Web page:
The Million Dollar Putt

 /   /  By Emma Birches
Stone Soup Magazine
March/April 2014

By Dan Gutman, Reviewed by Shenna He

The Million Dollar Putt book cover

The Million Dollar Putt, by Dan Gutman;
Hyperion Press: New York, 2006; $15.99

If you happen to be walking along the shelves in the library and it’s a rainy afternoon and you’re looking for a short but enchanting story, then The Million Dollar Putt, by Dan Gutman, is for you. Dan Gutman has made the life of a blind kid realistic, not to the point that you’re bewildered but to the point where you’re fascinated and curious, not ever wanting to put the book down. The Million Dollar Putt pulls you into an adventure with your heart drumming with golf, a blind kid, a girl, and a million dollar tournament.

Ed Bogard, known as Bogie, is just any other kid. From his perspective, he thinks he could do anything a sighted kid could—apart from driving. Being blind doesn’t bother him because he could bike, parasail, and play guitar. So when he discovers that he could play golf like a pro, he’s stunned and excited. However, he realizes that golf is a team sport, and being blind means that he couldn’t put the ball on the tee, or set himself up. So what does he do? He finds Birdie, a mysterious girl who has been watching him for over a year since she first moved in. Birdie doesn’t know anything about golf, doesn’t know how to ride a bike or play guitar. But with her charm and her childish yet stunning personality, she becomes Bogie’s coach. In a blink of an eye, someone signs Bogie up for a golf tournament. It could’ve been any tournament, but it’s not because the prize is a million dollars! Can a blind kid and a girl who can’t ride a bike win these million dollars?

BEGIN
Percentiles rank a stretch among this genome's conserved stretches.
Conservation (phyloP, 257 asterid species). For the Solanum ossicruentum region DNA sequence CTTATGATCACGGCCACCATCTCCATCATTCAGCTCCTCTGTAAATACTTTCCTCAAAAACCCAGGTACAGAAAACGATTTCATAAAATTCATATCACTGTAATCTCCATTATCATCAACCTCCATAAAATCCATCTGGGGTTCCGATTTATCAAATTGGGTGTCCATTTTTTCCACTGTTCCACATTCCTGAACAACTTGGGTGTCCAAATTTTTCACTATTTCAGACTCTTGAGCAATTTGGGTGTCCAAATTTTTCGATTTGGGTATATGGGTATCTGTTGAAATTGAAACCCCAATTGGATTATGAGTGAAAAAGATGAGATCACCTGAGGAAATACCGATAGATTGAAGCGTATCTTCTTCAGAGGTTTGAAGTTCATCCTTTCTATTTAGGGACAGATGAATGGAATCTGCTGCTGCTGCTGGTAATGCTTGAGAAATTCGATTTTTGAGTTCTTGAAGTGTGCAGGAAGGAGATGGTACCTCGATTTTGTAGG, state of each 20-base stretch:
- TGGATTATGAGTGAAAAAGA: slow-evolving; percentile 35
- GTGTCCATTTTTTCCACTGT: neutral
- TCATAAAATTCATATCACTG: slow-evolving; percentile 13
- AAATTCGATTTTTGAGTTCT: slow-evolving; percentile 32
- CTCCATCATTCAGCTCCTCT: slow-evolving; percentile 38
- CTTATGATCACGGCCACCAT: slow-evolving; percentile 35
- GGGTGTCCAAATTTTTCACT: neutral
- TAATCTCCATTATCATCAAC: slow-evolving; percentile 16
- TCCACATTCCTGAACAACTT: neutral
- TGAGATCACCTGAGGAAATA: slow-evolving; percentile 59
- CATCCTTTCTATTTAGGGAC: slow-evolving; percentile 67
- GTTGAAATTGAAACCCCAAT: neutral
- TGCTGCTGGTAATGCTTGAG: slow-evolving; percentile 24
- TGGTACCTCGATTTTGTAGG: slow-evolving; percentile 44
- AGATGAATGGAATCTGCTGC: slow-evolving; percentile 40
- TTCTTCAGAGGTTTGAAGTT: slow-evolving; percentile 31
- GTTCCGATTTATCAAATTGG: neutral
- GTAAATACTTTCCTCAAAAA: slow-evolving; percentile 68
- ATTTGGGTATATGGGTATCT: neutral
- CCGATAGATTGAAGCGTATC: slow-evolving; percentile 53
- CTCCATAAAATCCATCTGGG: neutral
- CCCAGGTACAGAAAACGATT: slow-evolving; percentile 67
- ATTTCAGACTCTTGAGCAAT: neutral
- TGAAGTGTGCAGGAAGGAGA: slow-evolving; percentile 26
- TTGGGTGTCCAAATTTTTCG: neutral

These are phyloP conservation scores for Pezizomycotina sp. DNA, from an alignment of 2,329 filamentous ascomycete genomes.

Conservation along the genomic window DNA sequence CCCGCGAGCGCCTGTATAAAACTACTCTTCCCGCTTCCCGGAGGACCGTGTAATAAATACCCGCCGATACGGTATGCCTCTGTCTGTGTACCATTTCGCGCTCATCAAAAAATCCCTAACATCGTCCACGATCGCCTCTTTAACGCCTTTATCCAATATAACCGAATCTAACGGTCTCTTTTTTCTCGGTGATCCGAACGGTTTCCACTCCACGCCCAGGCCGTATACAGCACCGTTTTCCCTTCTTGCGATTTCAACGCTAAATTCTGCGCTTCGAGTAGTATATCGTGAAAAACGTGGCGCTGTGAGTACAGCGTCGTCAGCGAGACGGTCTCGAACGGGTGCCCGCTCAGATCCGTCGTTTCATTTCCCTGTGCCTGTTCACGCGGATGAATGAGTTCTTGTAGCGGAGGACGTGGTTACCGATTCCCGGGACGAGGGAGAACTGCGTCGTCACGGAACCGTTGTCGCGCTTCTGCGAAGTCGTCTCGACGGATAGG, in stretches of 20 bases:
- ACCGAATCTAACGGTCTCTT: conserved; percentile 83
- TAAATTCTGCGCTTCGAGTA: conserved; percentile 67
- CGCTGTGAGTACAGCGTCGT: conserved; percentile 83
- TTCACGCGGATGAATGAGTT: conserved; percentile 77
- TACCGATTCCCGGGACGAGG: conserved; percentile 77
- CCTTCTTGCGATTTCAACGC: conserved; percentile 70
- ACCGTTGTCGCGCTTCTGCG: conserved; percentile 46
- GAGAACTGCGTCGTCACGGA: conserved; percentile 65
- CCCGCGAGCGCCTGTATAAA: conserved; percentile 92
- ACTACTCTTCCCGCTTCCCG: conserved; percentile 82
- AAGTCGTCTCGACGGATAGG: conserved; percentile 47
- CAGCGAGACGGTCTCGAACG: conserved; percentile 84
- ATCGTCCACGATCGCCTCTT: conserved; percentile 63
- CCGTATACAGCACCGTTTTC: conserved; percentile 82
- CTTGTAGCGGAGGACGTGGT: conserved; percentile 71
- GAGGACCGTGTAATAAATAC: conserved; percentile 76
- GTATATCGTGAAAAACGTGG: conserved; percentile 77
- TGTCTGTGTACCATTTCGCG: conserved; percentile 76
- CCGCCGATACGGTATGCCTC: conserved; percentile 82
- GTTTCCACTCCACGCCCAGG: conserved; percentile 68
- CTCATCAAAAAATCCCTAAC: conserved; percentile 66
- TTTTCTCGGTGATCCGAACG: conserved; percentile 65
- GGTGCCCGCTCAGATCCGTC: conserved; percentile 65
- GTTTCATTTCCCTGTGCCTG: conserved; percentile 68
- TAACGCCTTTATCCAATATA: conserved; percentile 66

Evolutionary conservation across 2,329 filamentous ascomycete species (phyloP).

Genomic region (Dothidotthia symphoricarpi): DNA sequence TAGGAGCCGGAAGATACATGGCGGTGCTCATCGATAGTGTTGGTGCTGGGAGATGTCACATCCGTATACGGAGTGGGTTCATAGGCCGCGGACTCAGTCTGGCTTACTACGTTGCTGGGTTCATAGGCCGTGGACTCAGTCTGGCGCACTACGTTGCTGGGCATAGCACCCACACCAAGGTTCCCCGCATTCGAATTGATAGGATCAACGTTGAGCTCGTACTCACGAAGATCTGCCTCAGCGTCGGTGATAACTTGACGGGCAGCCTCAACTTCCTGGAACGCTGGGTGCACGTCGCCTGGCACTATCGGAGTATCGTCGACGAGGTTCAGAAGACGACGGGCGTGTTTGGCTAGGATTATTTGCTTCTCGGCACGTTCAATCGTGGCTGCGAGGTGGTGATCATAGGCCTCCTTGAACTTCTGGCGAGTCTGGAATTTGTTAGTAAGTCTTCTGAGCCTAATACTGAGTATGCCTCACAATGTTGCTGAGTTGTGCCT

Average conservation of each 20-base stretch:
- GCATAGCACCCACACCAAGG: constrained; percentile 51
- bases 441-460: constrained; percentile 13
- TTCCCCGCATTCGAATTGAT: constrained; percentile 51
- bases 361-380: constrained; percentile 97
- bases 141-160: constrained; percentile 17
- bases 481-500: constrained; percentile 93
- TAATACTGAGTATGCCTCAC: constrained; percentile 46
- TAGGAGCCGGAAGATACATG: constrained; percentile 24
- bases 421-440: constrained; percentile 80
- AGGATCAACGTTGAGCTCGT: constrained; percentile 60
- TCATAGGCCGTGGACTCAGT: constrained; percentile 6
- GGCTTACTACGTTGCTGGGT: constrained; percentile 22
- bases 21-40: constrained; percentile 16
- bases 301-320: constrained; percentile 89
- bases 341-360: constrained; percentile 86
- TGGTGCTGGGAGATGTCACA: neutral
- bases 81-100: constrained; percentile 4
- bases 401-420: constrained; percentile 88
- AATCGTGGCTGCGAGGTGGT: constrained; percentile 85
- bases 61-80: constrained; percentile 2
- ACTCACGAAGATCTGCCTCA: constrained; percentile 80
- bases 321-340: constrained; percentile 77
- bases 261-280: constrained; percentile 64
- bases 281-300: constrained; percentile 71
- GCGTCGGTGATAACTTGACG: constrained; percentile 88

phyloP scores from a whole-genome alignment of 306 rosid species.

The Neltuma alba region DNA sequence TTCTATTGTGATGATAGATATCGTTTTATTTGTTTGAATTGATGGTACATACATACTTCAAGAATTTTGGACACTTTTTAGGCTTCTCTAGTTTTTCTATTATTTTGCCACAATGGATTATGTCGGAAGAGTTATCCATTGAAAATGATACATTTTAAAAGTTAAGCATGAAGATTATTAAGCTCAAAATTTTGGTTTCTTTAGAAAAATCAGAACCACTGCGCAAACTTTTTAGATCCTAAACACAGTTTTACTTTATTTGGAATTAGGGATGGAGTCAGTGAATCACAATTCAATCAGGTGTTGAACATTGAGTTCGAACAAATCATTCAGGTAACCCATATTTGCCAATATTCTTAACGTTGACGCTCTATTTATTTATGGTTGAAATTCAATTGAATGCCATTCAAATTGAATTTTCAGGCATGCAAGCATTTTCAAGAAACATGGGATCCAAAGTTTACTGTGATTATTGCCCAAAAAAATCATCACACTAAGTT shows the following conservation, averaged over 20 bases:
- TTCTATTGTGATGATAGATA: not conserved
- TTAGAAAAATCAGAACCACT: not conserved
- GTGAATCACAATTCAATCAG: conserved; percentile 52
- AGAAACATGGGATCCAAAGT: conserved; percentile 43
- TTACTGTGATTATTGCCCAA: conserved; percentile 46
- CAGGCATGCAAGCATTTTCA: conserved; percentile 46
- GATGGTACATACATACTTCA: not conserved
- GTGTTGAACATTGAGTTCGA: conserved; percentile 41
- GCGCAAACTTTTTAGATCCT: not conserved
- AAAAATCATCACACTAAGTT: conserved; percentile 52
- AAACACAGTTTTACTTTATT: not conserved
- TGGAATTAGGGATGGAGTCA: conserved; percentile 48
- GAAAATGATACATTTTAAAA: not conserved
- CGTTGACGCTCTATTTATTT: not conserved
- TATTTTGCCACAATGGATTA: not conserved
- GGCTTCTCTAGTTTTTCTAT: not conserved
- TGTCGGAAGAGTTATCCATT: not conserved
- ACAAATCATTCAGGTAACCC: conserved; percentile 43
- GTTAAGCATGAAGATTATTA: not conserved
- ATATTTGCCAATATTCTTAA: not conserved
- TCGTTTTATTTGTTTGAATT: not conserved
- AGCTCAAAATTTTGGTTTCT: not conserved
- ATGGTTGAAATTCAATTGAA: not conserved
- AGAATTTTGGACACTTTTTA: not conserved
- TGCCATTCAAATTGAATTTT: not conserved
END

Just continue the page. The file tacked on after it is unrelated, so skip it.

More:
Not many people have I come across who know this book, but I think this is a book totally worth reading. Dan Gutman writes fabulous books, and I’ve read almost all of them. Despite the sad touch to this story, not once have I pitied Ed in this book. He is a unique and original boy with his own opinions on life, even though he can’t see and he constantly gets made fun of and pranked on. I’ve never played golf in my life, but Ed makes it sound so easy, it makes me wonder if I should try. This book really encourages you to try new things and think in a way you’ve never thought before. After I read this book, I turned out the lights and imagined being blind, and I realized how hard it must’ve been for Ed, and how much of a strong-willed boy he is.

I’d recommend this book to anyone who likes a bittersweet novel with a touch of humor and sadness. It doesn’t matter how old you are, this novel will still bring out the best in you, and all your other emotions.

The Million Dollar Putt Shenna He

Shenna He, 12
Burnaby, British Columbia,
Canada

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